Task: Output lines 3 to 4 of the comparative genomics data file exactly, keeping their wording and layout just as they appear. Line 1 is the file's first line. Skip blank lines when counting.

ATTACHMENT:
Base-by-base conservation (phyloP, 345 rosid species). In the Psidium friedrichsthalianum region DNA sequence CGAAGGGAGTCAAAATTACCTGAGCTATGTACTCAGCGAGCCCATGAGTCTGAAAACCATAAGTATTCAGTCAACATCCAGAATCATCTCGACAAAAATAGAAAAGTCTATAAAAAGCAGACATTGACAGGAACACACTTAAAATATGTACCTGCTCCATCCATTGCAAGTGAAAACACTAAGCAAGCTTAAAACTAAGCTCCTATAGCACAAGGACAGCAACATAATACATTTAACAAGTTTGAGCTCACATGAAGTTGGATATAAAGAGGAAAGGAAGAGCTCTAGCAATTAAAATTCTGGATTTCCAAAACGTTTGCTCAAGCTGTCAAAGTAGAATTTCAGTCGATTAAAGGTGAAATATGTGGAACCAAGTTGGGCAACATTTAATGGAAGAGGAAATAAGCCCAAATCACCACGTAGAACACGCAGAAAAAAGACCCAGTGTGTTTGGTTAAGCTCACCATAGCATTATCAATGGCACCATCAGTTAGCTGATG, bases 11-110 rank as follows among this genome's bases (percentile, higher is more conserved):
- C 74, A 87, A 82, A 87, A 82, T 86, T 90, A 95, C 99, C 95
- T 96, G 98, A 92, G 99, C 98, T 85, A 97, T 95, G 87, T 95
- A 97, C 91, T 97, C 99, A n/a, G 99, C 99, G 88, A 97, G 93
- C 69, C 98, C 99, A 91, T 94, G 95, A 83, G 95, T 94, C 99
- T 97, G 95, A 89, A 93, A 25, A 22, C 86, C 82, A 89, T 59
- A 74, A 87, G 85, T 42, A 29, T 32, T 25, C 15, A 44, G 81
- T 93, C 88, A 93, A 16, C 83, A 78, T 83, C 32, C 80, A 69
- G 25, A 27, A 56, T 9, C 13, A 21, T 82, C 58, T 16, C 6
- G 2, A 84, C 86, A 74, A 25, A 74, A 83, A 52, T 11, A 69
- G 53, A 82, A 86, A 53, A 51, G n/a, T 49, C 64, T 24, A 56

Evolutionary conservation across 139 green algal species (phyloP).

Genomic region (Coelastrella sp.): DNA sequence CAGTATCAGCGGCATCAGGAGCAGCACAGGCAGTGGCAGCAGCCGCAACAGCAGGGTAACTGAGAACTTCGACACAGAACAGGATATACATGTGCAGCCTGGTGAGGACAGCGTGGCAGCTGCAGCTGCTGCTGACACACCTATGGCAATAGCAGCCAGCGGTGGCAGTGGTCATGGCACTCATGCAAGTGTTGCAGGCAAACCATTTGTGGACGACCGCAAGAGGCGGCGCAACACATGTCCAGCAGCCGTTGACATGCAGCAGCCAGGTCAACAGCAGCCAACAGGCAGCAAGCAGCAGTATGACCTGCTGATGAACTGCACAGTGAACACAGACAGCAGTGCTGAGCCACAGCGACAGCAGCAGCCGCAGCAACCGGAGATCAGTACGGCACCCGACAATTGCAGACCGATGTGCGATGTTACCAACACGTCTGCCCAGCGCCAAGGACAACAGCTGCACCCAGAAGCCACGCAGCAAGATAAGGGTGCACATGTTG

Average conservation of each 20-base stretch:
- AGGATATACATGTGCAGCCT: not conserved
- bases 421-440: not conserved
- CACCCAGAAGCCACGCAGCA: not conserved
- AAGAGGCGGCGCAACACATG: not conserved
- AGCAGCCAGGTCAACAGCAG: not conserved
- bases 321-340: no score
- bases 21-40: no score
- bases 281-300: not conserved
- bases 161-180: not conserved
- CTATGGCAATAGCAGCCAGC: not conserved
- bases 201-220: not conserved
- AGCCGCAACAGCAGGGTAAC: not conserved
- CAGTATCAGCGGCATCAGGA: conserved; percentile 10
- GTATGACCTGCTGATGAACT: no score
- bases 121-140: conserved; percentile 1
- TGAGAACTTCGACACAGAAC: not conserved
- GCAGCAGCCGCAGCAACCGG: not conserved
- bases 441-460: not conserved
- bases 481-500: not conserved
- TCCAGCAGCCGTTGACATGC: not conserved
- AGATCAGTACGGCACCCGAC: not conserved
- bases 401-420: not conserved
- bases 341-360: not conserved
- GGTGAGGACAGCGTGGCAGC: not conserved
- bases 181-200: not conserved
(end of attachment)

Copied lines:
- T 96, G 98, A 92, G 99, C 98, T 85, A 97, T 95, G 87, T 95
- A 97, C 91, T 97, C 99, A n/a, G 99, C 99, G 88, A 97, G 93